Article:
Going With the Right Guidebook
Planning a trip to Vietnam? Wondering which guidebook is right for you? A few years ago there weren't a lot of choices, but now there is an entire shelf of books to suit every traveler's needs. Just remember that all guidebooks are not alike. And Vietnam is changing so rapidly it's hard for a book to keep up. Our guide to the guides will help you find the right one for you.
Fielding Worldwide, Inc., 1994, 470 pages, $16.95.
Among the most up-to-date guides, Fielding's has the answer to almost every conceivable question - everything from how to get there to how to get your laptop through customs to where to eat in Long Xuyen. It starts with the basics (visas, international drivers licenses, airport service charges) and moves on to sections about the country's religion, history and politics. Author Wink Dulles has tips for backpackers and businessmen and he knows what he's talking about. Fielding's will get you anywhere you need to go.
Fielding's Far East.
Fielding Worldwide, Inc., 1994, 896 pages, $16.95.
The highlights of Hanoi, Ho Chi Minh City, Danang and Hue in 32 short pages. It contains the usual logistical information and insider tips that will keep you on the right track. If you are venturing outside the cities listed, go for the more complete Fielding's Vietnam.
Vietnam - A travel survival kit.
Lonely Planet Publications, 1993, 448 pages, $19.95.
This book is in the same user-friendly format as the rest of the Lonely Planet series. It offers all the necessary practical information as well as interesting anecdotes that make the book good reading on long train rides. Concise and easy to carry, it contains addresses and phone numbers that will help any traveler whether they are looking for a hotel in Hanoi or an inexpensive hang-out in Ho Chi Minh City. You can cross the country with this book (by plane, train or automobile).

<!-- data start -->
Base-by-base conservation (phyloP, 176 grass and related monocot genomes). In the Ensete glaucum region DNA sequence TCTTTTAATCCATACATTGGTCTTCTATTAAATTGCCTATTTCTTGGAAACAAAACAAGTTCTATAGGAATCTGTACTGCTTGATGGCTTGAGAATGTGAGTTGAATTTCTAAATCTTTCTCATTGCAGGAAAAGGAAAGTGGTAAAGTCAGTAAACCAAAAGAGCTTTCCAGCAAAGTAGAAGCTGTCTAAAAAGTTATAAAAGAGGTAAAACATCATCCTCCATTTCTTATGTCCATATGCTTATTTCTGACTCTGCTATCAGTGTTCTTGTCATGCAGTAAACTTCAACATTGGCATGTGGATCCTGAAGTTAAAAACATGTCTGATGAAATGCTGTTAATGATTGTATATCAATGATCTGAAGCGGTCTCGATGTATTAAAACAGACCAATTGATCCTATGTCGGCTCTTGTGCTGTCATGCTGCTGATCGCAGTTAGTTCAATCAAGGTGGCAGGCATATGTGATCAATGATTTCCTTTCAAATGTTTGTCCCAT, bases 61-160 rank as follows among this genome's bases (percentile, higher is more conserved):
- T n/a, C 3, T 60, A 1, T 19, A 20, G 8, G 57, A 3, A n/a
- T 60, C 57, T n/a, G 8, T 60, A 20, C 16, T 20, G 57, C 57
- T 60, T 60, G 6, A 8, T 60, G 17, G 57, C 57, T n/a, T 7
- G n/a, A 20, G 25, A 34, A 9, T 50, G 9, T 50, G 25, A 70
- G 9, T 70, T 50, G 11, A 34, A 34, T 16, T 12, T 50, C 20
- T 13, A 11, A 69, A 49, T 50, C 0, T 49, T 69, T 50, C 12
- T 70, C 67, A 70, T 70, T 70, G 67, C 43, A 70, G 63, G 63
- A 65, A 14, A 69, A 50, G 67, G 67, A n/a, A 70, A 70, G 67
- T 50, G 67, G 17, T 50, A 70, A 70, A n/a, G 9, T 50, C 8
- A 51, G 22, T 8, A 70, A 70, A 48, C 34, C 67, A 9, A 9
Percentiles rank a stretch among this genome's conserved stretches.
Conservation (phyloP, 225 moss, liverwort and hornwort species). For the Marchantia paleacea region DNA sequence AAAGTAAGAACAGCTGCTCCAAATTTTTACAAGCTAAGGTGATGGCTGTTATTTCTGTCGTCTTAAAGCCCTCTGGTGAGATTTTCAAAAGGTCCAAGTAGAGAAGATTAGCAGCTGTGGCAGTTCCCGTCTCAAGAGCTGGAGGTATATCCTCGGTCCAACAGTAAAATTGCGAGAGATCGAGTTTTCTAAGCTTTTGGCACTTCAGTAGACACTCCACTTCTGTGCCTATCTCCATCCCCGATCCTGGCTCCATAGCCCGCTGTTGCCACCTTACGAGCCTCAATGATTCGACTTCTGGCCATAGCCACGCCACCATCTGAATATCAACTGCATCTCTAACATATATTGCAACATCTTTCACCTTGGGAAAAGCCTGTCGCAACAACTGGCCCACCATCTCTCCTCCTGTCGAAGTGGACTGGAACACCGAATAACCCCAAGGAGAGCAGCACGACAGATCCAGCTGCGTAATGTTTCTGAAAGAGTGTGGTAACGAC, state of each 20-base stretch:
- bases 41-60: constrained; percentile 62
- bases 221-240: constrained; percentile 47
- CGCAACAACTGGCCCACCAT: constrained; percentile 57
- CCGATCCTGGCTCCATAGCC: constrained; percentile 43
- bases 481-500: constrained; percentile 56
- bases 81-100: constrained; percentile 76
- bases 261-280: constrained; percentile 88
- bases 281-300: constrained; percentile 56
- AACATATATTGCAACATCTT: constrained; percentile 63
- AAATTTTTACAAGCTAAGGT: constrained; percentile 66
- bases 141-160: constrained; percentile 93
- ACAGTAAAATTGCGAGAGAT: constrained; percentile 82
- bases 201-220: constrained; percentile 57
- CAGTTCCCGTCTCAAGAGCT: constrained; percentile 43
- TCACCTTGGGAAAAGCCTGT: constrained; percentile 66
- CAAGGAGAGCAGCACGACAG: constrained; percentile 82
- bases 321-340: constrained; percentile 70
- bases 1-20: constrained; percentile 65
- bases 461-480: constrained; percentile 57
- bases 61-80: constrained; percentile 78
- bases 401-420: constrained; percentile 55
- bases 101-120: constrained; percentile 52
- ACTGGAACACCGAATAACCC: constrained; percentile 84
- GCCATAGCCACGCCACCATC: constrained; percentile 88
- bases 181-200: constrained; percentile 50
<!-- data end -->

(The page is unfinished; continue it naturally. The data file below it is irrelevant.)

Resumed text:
The Vietnam Guidebook.
Eurasia Travel Guides, 1993, 464 pages, $19.95.
Author Barbara Cohen was a psychiatrist with the US Army Medical Corps in Vietnam from 1970-71 and now lives in Hanoi. She knows the country and the people. The book gives more thorough and detailed background information on Vietnamese culture, art and history than its competitors. For the business traveler there are directories of banks, foreign trade offices and import-export agencies as well as a copy of the law on foreign investment. The book ends with a section on Cambodia for those considering a visit to Angkor.
Prentice Hall, 1993, 306 pages, $18.00.
This color-coded book is easy to follow and has everything you need to know about getting there and getting around, though mostly on the beaten path. One-page vignettes about Vietnam's Buddhist monks and rice farmers give you added insight into daily life. There are also short takes on topics ranging from bird-watching to martial arts. The final directory of hotels, consulates, and important offices and services is accurate and useful.
Odyssey Illustrated Guide to Vietnam.
The Guidebook Company, 1992.
Published in 1992, this is not the most up-to-date guide to a rapidly changing Vietnam. It does, however, provide extensive background on the country and has good color photos. Among its most interesting features are relevant excerpts from works by Graham Greene, Michael Herr and others.
Vietnam Insight Guides.
APA Publications, 1991, 351 pages, $19.95.
The first 300 pages give timeless information about Vietnam's history and culture, but a lot has changed since the last 40 pages of travel essentials were written in 1991. Read this at home. Don't take it with you and don't rely on the outdated listings of hotels, air routes, and the like.
Maverick Guide to Vietnam, Laos, and Cambodia.
Pelican Publishing, 1994, 382 pages, $17.95.
Vietnam takes up more than half of this guide. The book covers the usual spots: Hanoi, Hue, Danang and Saigon. Most of the information is accurate, but some of it is already outdated. The limited material about investment opportunities lacks details.